Claire Rajan, a partner for international law firm Allen & Overy’s Washington office, and lead for the firm’s political law group, does not expect that to change overnight, but said circumstances might overtake the status quo.
“I think that if there is a continued use of deepfakes and Congress gets frustrated or upset by this, that they may well get motivated to pass law,” she added, noting that incumbent elected officials may start to enact legislation only if they’re on the receiving end of a deepfake video.
“There is legislation pending on this topic,” she said, referring to several pieces of legislation introduced by Democratic and Republican members of congress.
Ms Rajan, who spent seven years with the US Federal Election Commission and worked to defend election laws that were challenged, said it’s not necessarily a surprise that regulators are taking a methodical approach to AI.
“It took them 60 years to regulate the railroads,” she said. “That’s our legislative process … a legislative body that does move slowly.”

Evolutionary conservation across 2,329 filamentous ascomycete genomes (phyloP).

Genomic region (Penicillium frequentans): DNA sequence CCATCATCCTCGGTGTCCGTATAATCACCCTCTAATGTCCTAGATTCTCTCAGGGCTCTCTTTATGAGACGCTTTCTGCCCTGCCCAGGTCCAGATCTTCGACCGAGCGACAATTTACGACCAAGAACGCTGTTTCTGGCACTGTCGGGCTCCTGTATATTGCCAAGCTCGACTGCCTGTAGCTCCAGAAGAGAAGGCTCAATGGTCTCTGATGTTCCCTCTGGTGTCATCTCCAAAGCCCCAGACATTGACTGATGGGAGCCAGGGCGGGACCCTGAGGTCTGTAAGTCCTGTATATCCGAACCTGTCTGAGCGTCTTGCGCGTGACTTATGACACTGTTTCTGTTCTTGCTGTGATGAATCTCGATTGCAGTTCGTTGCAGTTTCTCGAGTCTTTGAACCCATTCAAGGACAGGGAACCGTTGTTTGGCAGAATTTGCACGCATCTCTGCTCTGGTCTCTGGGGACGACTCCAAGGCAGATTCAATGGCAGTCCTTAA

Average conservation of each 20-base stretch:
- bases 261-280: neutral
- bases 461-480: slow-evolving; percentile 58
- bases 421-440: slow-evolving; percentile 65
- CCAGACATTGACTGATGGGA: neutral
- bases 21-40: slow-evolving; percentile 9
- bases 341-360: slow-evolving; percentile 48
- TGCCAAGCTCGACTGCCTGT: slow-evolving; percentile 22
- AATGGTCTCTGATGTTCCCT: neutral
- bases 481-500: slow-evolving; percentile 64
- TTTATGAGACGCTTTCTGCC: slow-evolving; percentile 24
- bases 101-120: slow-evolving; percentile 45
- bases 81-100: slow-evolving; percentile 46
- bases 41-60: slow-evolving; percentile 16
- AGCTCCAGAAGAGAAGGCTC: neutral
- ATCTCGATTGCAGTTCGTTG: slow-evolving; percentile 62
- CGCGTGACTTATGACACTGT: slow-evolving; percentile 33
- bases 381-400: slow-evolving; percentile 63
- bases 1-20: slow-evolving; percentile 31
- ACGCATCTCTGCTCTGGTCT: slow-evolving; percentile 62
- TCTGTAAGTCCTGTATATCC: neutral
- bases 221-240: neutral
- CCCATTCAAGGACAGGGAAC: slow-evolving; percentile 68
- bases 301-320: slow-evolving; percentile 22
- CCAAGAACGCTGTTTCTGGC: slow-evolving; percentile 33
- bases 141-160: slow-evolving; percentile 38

Ms Rajan offered a caveat, however, as to why regulating AI might not take as long as some might expect.
“In a bipartisan way, there’s real attention and focus on it,” she said, before cautioning that the fast-paced changes already taking place with AI could pose some obstacles.
“It probably makes the most sense to bulk up existing laws. Rather than trying to regulate a particular technology, we try to regulate conduct,” she added.
The US is not alone as it deals with AI-generated ads and deepfakes seeping over into political campaigns.
In Slovakia, AFP and Wired reported that an AI-generated audio recording posted to Facebook 48 hours before general elections may have contributed to the defeat of the country's liberal party.
In the UK, an AI-generated deepfake audio recording of Labour Party leader Keir Starmer supposedly being abusive to staffers was heard millions of times and replicated on several social media platforms even after it was debunked.
For Prof Kneeland, the results of AI being used in such ways could expand beyond politics.
“Aside from political consequences, I think there might be social consequences and it could further erode civility and constructive communication,” he said.